Turmoil on financial markets could dent global economic growth, but Australia has a good chance of emerging “fairly well”, the head of the Reserve Bank says. Global economic growth forecasts have been lowered in recent months due to volatility on share markets and signs of slowing growth in China, the world’s second largest economy, RBA governor Glenn Stevens told the House of Representatives economics committee.
The US Federal Reserve has also decided to hold its key interest rate at zero, due to worries that China’s slowdown will hit the US economy. “Whether that financial volatility itself will serve further to dampen global growth prospects remains to be seen,” Mr Stevens said in his opening remarks. “Sometimes such events portend a wider set of economic events, but just as often, they don’t.”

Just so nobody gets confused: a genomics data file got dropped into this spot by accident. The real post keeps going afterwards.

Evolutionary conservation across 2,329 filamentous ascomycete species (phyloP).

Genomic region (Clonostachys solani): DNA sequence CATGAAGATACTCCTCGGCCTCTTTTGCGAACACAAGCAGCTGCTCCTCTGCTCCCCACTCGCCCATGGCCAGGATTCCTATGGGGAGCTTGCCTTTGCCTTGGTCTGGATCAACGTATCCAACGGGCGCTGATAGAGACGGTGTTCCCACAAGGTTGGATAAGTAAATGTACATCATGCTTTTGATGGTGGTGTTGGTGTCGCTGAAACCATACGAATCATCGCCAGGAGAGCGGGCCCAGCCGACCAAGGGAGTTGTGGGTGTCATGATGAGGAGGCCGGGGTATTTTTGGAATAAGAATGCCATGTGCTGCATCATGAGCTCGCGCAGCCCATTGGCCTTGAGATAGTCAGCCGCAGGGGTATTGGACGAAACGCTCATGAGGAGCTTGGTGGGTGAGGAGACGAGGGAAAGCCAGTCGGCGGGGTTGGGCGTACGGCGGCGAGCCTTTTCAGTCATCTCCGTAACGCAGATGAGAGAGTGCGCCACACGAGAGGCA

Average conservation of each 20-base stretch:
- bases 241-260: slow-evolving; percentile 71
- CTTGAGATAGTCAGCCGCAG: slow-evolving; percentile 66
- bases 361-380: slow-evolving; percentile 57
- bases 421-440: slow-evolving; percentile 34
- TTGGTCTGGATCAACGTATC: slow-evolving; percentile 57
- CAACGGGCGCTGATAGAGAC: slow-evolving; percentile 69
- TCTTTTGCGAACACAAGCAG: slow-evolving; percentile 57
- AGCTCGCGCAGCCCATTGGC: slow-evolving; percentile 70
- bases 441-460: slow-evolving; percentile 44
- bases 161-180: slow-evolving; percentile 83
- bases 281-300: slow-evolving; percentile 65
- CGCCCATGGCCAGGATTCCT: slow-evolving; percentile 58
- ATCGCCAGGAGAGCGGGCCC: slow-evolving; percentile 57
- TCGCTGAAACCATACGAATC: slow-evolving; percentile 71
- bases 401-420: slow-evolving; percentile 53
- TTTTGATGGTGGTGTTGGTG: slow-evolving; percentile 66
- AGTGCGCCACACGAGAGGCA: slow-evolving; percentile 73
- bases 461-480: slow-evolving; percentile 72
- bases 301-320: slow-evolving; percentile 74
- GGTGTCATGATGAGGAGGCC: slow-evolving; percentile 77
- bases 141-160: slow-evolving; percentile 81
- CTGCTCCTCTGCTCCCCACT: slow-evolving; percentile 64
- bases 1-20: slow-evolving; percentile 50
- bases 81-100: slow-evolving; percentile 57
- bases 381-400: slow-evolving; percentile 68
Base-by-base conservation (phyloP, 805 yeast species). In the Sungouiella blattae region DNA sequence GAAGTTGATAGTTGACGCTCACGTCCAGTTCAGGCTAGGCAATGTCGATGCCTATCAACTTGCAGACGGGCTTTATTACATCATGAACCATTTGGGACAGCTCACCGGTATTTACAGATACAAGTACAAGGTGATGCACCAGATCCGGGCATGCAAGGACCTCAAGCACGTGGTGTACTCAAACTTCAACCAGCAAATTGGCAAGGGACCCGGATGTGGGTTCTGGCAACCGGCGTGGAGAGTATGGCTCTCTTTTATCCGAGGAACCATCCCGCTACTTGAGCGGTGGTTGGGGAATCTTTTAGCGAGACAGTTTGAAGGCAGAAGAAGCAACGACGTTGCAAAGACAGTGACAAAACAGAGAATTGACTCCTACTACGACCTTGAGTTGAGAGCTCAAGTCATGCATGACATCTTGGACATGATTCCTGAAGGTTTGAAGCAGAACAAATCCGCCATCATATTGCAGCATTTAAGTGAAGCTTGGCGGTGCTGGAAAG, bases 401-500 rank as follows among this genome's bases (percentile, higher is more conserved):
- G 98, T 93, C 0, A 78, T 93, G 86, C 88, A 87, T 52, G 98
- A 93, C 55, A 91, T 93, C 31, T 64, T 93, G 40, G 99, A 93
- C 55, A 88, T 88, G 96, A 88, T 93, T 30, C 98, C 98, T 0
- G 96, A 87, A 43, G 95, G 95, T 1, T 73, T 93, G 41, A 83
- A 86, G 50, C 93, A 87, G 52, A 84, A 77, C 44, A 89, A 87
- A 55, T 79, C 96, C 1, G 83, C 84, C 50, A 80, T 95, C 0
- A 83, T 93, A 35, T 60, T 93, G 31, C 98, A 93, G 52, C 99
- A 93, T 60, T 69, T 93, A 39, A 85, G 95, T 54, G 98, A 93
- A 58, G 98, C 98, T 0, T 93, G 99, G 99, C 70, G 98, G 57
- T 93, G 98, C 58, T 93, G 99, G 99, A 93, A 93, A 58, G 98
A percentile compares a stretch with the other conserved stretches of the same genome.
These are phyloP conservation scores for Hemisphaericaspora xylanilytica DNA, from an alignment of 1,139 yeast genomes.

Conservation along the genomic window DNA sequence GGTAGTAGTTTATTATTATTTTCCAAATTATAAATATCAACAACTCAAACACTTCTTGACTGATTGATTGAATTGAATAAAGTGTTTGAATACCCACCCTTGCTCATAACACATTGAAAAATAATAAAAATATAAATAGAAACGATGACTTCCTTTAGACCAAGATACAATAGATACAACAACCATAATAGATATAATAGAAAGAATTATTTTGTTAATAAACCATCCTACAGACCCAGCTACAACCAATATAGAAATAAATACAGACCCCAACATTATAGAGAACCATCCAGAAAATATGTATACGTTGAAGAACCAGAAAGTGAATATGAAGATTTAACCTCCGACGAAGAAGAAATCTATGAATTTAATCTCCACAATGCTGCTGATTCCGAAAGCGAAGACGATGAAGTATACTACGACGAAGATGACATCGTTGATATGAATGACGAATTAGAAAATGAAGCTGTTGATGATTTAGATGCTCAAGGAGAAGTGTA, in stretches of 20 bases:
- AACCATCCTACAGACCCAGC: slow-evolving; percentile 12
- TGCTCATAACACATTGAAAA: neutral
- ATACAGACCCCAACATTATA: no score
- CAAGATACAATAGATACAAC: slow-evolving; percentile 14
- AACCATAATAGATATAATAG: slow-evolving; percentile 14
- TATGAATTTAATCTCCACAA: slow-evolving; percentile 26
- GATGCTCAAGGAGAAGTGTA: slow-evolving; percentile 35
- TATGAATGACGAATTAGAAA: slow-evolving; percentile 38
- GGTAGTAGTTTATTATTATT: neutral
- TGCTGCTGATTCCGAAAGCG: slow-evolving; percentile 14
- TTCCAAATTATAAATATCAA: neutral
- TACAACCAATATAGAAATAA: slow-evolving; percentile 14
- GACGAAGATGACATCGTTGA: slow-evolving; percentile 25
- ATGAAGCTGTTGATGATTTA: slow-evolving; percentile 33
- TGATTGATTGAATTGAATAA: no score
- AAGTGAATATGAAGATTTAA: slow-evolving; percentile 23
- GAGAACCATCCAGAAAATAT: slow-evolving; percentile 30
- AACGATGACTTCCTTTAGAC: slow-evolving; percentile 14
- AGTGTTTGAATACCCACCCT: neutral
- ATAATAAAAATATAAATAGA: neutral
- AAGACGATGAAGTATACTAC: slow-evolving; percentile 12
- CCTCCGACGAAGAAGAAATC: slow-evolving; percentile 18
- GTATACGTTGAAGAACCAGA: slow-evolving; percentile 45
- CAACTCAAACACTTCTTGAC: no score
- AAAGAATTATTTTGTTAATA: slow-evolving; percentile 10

Importantly, the Australian economy is still growing, although slower than the RBA would like at its current annual rate of 2.0 per cent, he said. It escaped the global financial crisis without a major downturn and has so far passed through the phases of the mining boom without a spike in inflation or a sudden slump, Mr Stevens said. “There is still a pretty good chance that we will come out of this episode fairly well, and much better than we came out of previous episodes of this type,” he said.